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DAVE VAN RONK - Down In Washington Square: The Smithsonian Folkways Collection

With track-by-track liner notes and selections spanning his entire career (from early live recordings made in 1958 through to his final studio recordings in 2001), Down In Washington Square is a fitting and thorough summation of a key figure in (and mentor to) the Greenwich Village folk/blues revival of the late '50s/early '60s, and the inspiration for the title character of the Coen Brothers' Inside Llewyn Davis (the T-Bone Burnett-produced soundtrack for which is set to be released next week). On a related note, Van Ronk's autobiography/memoir The Mayor of MacDougal Street is a recommended read for anyone looking to learn more about this grizzled growler and fine fingerpicker. 

"[His] large personality is what made Van Ronk a central figure in the '60s Greenwich Village scene and folk song revival, and that influence found its way to fellow folkies like Phil Ochs, Suzanne Vega and Bob Dylan. There's an anecdote in the Dylan documentary No Direction Home that's repeated in the booklet here about how the emerging singer learned his version of 'House of the Rising Son' from Van Ronk, and how Dylan asked Van Ronk if he could record it. Van Ronk said that he'd rather Dylan didn't since he had his own plans to record it soon. The problem was Dylan had already recorded it.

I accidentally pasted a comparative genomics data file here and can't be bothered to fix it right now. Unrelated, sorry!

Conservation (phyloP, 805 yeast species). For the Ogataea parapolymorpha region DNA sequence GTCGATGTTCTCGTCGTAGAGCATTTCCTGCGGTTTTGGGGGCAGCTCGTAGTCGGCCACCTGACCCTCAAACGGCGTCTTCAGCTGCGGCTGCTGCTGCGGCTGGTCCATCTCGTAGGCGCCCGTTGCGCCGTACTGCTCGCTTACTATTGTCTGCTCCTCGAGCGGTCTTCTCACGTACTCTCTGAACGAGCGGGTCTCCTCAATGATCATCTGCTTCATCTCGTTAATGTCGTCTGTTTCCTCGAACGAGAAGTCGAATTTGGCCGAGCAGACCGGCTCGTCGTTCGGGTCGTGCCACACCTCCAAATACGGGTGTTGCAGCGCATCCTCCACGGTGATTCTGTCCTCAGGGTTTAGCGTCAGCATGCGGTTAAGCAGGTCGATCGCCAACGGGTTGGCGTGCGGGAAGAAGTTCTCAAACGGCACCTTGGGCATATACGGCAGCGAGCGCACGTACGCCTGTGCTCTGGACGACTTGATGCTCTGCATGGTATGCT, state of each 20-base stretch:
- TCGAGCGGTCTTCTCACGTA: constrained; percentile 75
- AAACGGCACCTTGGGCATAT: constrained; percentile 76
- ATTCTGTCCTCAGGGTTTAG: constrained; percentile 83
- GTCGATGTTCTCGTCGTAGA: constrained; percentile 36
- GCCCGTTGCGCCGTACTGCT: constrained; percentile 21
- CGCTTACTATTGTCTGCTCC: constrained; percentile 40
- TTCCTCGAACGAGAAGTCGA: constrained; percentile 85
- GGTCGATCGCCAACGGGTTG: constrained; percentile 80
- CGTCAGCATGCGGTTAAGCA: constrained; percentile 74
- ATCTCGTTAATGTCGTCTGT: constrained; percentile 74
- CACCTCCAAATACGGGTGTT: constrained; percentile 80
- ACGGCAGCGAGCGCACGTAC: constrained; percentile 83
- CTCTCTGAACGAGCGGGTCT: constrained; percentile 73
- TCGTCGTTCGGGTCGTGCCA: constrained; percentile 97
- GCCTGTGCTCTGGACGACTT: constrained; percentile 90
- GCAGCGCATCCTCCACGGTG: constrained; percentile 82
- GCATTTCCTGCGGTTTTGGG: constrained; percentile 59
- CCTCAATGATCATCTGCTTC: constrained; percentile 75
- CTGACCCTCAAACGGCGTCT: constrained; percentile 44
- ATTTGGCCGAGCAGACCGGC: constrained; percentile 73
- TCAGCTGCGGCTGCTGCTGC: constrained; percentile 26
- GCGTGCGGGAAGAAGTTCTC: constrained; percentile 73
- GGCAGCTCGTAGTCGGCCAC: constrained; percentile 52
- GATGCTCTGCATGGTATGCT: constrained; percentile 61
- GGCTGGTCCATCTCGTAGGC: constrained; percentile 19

Van Ronk said he had to stop performing it live because people thought he was ripping off Dylan, but eventually they both had to stop after people thought they were ripping off The Animals. 'Rising Sun' is included here, along with a host of other songs that have appeared and reappeared in one version or another in various places by other singers." - American Songwriter

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